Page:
In college, I took a class on negotiations and I was required to read The Art of the Deal. I took the knowledge I had learned in this class, Trump’s book, my economic class, and Toyota’s Manufacturing Company to synthesize a nasty trading component within my fantasy football strategy.  In the past two years, I have refined this strategy and average ~20 trades per league.  In this article, I will give you a brief understanding of my findings and how I apply these concepts to create my strategy within the season.




What is it? In the fantasy football community, it can range from tactical and strategical assets to player insight.


Real Leverage: These are assets that other perceive as assets, not what you perceive as assets. Let’s define assets before proceeding.  Assets in the fantasy football realm that have some tradable value no matter how great or how small.  An example, a stud wide receiver that everyone wants to own and a hyped running back that is competing for a starting position.  Both hold different value and yet both face a common enemy, injuries.  Injured players depreciate in value immediately.


Pitfalls: This is tricky because it is your perceived value.  It is likely, if you are reading this, you have more intellectual knowledge of the actual value of players than your league mates because they are not reading articles like this.  This poses a problem because odds are, they do not value a player as high as you do, no matter the risk.


Obtaining Leverage: You obtain leverage and power over your league mates by doing research on the players that are rising and falling throughout the season.  This is the most common way and you can assume most league mates are doing this.  Where you make your money is searching players on Twitter.  This will bring up any mentions of injuries or insight from beat reporters that give you a tactical advantage.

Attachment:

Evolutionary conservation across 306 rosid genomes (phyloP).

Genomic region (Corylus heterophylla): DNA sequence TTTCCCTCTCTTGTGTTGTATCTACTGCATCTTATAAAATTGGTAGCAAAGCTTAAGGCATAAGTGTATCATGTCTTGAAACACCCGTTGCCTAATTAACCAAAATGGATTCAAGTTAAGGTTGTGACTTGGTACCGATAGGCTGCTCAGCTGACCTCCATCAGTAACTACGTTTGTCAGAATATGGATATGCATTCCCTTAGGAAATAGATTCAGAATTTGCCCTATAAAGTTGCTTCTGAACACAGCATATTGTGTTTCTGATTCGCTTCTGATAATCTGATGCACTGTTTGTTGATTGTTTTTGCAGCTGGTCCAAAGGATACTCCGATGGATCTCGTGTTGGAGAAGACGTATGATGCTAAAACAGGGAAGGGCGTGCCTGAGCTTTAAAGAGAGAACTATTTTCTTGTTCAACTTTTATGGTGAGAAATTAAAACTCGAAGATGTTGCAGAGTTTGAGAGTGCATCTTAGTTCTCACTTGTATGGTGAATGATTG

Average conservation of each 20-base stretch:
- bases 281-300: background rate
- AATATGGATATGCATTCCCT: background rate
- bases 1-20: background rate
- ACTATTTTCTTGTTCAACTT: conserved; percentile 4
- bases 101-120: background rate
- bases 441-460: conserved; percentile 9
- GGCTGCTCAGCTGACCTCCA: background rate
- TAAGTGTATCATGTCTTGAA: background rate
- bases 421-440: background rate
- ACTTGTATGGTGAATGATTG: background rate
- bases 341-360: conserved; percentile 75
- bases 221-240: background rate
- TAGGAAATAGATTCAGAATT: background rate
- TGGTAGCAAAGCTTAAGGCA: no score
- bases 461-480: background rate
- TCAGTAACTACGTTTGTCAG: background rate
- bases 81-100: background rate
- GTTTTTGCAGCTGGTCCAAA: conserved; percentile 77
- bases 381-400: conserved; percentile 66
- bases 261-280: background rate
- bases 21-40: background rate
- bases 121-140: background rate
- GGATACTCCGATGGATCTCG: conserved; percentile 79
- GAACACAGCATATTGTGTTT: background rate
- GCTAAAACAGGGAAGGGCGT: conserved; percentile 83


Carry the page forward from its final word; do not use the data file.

Let’s take the time to define the difference between tactical and strategic advantages.  Tactical advantages are short term moves that range from a day to a couple weeks.  Strategic advantages range from a couple weeks to the end of the season. The idea is to convert what appear as tactical moves into strategic moves.  This is important because if someone perceives strategical significance, they are less likely to trade a player because they pose some advantage in the playoffs.




It starts with the draft.  In the first couple rounds, establish your core assets.  These are players you will not want to trade and should be conservative picks that you try to minimize the risk of injury and have a clear understanding of their expected performance.  In mid to late rounds, start targeting blue chip players that are viable starters/flex position/trade assets.  In late rounds, go with the players with hype or players that you know will do well barring injury. The goal is to end with players that are undeniably your starters, potential trade bait or starters if you so choose to keep them and absolute must trade players.




There are 3 types of negation objectives to consider; win-win, win-lose, and lose-lose. When assessing these types of negotiations, you want to be ahead, no matter the outcome.  They are elementary but let’s dig into them to identify their importance.